Roy Williams says he's confident in the academic side of his North Carolina basketball program. PHOTO: Robert Willett
CHAPEL HILL — Roy Williams gave a radio interview earlier today with Taylor Zarzour and Marc James, who co-host “The Drive” on 610-AM in Charlotte. If you haven’t heard it already, be sure to give it a listen right here.
As you’d expect, Williams was asked for his opinions on the ongoing academic scandal at North Carolina, one that started out as an internal investigation of the university’s African and Afro-American Studies department. That investigation, of course, uncovered 54 aberrant AFAM courses, and it raised questions about the role the AFAM department might have played in keeping UNC athletes eligible.
The latest in this ongoing saga transpired earlier this week when Julius Peppers’ UNC academic transcript somehow became public after it had been posted on the school’s website. Peppers, an AFAM major, struggled through most of his non-AFAM courses, but he performed unusually well – relative to the rest of his grades – in most of his AFAM classes.
Williams spoke about the Peppers situation and other issues during the interview earlier today. Here’s what he told Zarzour and James about a variety of topics:
-on his opinions on the latest developments related to the AFAM scandal, including Peppers’ transcript becoming public:
“Yeah, everybody wants my opinion, I don’t want to give it. This is the good thing about America. You know, I’m bothered by a lot of stuff. I’m bothered by some sensationalism that’s going on. I’m bothered by problems that we have. I’m bothered by mistakes that we have made. But you know, I think in my own opinion it’s best for me to keep my mouth shut and let our administrative people take care of it.
“We’re trying to do a lot of research on our end of it, and the things that we are in control of. We’re going to continue trying to do that. But it’s something that I am bothered by it. I am worried about it. A little discouraged about it to say the least. But the bottom line is, there’s nothing I can do about it. And I do think, I have some very strong opinions and yet as soon as I make some strong opinions or anything, then everybody decides to take their bow and arrow and a shotgun and a machine gun and the bazooka and everything out. But for me, I’m going to wait and see what happens at the end, and let those people that are supposed to be taking care of it, take care of it.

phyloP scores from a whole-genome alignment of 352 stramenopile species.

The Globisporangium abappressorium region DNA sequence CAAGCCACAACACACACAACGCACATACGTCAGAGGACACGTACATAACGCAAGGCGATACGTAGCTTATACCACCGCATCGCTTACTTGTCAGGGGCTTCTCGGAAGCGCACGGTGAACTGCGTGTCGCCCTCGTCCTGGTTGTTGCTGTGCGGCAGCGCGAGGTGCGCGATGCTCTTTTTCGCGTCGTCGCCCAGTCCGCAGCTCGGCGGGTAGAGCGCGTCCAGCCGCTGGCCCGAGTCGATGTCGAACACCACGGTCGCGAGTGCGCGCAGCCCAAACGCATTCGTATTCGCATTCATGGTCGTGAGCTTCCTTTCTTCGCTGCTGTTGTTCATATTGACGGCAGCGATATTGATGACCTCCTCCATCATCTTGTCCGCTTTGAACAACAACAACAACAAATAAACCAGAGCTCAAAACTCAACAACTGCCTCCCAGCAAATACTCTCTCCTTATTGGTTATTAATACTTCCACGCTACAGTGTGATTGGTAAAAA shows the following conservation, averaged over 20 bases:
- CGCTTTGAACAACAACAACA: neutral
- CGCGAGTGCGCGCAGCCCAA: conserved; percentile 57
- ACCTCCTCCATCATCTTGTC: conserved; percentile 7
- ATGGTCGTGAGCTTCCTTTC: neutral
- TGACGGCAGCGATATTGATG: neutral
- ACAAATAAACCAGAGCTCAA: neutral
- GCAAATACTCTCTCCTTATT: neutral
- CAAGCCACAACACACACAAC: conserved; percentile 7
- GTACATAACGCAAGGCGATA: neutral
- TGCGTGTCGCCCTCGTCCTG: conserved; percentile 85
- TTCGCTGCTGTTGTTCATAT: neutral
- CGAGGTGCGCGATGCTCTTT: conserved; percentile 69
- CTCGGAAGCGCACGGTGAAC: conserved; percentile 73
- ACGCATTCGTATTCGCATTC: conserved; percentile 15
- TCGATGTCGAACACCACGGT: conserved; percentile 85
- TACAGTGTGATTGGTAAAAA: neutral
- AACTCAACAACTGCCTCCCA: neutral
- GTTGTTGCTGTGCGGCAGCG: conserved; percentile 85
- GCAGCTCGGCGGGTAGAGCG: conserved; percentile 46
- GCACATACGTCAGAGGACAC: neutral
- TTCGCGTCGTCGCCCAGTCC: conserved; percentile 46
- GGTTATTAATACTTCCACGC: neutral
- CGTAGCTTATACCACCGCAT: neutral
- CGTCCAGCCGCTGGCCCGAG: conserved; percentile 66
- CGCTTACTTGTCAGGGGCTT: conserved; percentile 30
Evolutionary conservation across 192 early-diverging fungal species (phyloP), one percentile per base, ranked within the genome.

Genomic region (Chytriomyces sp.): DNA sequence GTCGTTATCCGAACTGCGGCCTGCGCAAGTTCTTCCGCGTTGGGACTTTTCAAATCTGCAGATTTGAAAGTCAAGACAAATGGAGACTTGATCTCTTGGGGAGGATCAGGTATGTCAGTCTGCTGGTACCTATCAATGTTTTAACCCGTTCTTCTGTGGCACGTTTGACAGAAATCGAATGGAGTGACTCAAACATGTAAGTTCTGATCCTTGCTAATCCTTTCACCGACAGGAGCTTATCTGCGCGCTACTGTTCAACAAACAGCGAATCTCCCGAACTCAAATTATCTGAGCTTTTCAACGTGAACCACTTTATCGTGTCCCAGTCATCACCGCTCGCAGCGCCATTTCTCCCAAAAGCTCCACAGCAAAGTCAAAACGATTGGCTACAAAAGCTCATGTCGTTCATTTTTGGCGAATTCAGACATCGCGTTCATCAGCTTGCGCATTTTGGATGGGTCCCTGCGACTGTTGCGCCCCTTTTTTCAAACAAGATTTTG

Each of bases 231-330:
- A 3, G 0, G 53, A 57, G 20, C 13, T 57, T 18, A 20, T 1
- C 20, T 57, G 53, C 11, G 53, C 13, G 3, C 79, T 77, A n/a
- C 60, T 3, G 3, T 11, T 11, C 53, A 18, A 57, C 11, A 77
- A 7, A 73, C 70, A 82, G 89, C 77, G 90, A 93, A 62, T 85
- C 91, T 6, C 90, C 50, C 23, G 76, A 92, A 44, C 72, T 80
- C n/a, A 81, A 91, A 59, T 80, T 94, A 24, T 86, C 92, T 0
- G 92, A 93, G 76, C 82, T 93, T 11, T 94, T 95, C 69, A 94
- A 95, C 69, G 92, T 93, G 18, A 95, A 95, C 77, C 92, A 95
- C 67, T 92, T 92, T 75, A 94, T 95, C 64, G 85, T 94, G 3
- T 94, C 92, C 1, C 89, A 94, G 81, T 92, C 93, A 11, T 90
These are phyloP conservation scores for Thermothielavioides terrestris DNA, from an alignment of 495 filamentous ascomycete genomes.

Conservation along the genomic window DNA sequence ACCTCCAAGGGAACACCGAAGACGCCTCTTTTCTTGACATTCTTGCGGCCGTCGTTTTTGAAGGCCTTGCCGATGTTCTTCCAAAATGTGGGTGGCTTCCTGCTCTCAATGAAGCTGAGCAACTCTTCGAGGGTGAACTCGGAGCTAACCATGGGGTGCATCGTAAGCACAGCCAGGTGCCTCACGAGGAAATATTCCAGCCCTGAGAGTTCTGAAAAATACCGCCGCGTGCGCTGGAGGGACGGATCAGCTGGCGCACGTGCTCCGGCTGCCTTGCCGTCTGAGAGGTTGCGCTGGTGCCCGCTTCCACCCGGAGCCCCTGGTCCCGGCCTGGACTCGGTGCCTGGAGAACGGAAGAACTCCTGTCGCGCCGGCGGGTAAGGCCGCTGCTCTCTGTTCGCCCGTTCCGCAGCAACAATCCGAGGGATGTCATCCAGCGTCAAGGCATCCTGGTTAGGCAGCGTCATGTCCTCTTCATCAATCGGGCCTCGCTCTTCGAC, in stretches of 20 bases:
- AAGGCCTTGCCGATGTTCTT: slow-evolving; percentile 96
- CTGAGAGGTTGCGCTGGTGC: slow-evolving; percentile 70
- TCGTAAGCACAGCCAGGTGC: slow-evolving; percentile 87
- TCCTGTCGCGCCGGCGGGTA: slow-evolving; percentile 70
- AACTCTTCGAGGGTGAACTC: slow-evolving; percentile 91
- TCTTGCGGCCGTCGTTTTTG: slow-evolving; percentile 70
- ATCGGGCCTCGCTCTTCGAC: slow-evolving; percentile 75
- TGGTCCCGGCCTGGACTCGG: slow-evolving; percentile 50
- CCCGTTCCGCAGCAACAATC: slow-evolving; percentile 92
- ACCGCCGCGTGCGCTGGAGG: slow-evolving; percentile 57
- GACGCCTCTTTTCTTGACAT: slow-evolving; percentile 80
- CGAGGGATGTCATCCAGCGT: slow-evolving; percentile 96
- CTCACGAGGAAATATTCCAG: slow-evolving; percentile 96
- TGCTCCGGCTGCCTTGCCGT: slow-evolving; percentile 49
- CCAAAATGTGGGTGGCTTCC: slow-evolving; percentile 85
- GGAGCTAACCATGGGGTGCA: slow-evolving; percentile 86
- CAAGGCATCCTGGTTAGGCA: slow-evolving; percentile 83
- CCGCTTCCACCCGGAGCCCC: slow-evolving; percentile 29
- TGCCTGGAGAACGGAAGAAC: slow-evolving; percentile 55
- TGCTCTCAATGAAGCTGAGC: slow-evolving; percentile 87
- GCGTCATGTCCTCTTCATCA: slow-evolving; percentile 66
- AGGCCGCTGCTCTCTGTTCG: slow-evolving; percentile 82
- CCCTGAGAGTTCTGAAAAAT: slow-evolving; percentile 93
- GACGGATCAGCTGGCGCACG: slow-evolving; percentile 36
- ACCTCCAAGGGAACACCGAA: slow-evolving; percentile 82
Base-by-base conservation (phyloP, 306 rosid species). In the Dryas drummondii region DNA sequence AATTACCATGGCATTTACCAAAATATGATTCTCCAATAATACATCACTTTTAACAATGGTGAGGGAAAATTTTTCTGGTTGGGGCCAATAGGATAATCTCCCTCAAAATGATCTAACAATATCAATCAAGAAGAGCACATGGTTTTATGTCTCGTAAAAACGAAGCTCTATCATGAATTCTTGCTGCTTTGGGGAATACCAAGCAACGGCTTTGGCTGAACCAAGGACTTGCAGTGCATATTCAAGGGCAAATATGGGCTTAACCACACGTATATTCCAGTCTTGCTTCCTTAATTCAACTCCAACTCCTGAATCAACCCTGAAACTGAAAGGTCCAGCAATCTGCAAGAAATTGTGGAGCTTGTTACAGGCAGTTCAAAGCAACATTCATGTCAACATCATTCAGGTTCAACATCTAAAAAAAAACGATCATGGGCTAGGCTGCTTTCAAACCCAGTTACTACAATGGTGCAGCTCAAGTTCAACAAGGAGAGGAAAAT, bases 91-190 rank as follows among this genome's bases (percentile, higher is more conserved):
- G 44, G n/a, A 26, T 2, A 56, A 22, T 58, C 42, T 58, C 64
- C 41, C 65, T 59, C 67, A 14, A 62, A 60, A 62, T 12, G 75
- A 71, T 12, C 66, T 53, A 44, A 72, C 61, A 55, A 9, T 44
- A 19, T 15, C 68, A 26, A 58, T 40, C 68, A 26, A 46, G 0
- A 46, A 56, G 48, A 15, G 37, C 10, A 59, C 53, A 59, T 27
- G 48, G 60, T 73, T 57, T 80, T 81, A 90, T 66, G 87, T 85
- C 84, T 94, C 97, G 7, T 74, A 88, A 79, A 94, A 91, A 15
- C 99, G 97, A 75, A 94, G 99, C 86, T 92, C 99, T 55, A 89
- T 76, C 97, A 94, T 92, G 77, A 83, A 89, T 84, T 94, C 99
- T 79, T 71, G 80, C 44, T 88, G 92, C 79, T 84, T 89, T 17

“But it’s not something that I’m enjoying, I can tell you that.”
-on whether he was aware of any of these kinds of issues he arrived at UNC nine years ago:
“Marc, I’m not sure I understand exactly what you said but I’ll answer it this way – but again I’m not sure exactly what you asked there, and it’s not probably anything wrong with the question, just maybe my intelligence. But you know, when I came back I felt great about the University of North Carolina [and] still feel great about the University of North Carolina. I got a great education there. My wife did, my son did, my daughter did.
“We’ve been there nine years and I think I’m right in saying this that every senior we’ve had has received their degree. Our kids have done the work, they’ve done some great jobs. Tyler Zeller this year was the academic all-American player of the year. We still emphasize the academic side of it a great deal. It’ll always be that way. So you’re talking to a guy who absolutely loves the University of North Carolina. And it’s been that way since the fall of 1968 when I stepped foot on the campus.
“But there have been some mistakes made, I don’t think you can put your head in the sand and say, oh, we’re all right – it’s just people making things up. I’m not saying that. There’s been some mistakes made, and there’s been some serious mistakes. But I do think that some of it has been a little sensationalized, also.”
-on being as sure as he can be that things are done the right way in the UNC basketball program:
“No question about it. Our track record is pretty doggone good. And our track record has been pretty doggone good for 15 years at Kansas, nine years at North Carolina. And we know how much we emphasize the academic side in the basketball office. We know what our guys are majoring in. We know – every day we’re in touch with those kids. So it’s something, again, that I’m very proud of.
“And am I going to sit here and say there is absolutely no way nothing will ever happen? Nothing will ever show up? We don’t know what’s going on every day. I mean, I’ve got 13 to 17 kids, counting the walk-ons and things like that. You don’t know. But boy, I feel really, really good about what’s happened academically in the basketball program since we came.”
So there you have it.